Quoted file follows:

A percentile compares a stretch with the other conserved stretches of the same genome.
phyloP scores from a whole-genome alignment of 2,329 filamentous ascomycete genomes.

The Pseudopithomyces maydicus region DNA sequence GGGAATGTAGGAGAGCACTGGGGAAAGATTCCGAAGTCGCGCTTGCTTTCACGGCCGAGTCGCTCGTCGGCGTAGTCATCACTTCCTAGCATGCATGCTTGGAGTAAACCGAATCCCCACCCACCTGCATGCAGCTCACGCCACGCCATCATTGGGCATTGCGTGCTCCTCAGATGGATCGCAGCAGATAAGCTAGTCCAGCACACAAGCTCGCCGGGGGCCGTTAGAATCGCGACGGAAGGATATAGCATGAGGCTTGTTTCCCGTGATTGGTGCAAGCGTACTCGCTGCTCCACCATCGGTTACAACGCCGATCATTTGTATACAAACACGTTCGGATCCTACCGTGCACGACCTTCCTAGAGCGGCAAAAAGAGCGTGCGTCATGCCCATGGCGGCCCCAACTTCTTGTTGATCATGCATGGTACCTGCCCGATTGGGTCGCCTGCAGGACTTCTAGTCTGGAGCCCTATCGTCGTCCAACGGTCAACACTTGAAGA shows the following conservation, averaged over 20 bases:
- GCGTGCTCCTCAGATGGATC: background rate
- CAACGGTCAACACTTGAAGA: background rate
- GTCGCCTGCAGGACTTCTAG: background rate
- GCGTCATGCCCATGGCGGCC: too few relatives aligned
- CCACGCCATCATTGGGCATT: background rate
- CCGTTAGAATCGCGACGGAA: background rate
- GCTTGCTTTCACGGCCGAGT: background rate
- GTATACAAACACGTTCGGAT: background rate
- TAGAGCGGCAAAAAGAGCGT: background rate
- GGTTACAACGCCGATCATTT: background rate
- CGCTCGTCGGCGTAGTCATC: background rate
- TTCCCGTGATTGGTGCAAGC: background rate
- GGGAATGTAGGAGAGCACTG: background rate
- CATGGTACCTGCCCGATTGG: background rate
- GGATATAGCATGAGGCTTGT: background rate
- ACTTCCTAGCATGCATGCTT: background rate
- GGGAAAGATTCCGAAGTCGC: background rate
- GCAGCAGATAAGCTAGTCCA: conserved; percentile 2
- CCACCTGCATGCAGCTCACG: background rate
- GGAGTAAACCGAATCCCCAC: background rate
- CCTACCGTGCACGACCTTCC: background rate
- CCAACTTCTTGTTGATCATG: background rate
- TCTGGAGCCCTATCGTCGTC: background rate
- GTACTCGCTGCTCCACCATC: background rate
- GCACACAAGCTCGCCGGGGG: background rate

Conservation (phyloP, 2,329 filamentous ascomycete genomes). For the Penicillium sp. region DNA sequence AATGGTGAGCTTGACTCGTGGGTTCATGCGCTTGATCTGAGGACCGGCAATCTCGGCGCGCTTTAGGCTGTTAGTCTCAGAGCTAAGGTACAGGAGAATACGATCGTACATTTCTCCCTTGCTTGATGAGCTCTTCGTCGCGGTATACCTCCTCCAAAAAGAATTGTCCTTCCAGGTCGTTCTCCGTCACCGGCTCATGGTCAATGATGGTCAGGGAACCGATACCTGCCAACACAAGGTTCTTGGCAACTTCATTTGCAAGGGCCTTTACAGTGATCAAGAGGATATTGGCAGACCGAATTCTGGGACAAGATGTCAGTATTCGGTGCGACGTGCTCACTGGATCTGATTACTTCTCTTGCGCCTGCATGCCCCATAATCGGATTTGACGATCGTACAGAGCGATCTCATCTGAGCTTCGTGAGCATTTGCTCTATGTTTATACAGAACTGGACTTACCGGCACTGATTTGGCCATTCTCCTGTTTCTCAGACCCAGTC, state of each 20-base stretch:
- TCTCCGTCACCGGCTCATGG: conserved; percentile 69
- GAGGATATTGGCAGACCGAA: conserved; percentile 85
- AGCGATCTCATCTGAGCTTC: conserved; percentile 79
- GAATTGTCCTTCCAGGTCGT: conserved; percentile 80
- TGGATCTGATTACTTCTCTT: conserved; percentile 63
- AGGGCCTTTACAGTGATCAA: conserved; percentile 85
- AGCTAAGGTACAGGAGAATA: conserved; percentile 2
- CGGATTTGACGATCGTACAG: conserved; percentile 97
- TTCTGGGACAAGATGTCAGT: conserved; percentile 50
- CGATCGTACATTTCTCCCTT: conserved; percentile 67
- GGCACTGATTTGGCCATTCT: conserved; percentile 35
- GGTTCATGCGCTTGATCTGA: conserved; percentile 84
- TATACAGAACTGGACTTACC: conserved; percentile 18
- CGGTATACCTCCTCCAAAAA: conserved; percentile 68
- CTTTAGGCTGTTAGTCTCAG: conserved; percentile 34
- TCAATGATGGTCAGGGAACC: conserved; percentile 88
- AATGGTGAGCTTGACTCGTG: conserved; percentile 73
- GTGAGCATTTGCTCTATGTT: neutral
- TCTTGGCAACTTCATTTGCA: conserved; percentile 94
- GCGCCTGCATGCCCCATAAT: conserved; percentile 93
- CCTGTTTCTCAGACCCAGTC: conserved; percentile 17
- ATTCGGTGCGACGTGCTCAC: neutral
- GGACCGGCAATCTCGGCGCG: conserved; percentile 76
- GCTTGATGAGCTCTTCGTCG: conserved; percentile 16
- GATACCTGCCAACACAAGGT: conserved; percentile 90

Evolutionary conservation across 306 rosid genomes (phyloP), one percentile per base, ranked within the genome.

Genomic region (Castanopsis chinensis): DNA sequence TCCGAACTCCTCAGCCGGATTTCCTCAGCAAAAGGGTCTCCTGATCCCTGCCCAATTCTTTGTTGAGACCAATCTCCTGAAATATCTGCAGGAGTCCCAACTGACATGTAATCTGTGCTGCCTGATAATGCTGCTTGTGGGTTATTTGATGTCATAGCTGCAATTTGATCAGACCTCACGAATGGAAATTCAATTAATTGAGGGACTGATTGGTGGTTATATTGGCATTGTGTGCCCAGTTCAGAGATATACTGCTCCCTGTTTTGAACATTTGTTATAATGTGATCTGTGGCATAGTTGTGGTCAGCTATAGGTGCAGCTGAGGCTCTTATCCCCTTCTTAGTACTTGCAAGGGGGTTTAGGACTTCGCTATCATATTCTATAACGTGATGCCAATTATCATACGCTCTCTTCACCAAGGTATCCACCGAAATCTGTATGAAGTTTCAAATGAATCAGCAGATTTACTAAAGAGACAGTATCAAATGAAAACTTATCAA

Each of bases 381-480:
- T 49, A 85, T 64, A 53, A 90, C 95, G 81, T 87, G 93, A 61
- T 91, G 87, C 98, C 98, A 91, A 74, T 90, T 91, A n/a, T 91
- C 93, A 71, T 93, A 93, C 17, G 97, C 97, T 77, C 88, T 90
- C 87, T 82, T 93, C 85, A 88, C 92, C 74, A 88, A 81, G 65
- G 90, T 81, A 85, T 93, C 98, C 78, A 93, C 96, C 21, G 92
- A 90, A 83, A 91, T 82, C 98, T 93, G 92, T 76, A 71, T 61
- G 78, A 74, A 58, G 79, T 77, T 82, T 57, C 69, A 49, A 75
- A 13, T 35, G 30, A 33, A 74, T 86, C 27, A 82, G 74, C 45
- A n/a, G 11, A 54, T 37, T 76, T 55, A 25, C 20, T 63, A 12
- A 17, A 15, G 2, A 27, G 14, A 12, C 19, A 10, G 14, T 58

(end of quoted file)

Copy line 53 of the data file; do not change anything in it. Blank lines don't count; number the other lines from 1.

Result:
- GCTTGATGAGCTCTTCGTCG: conserved; percentile 16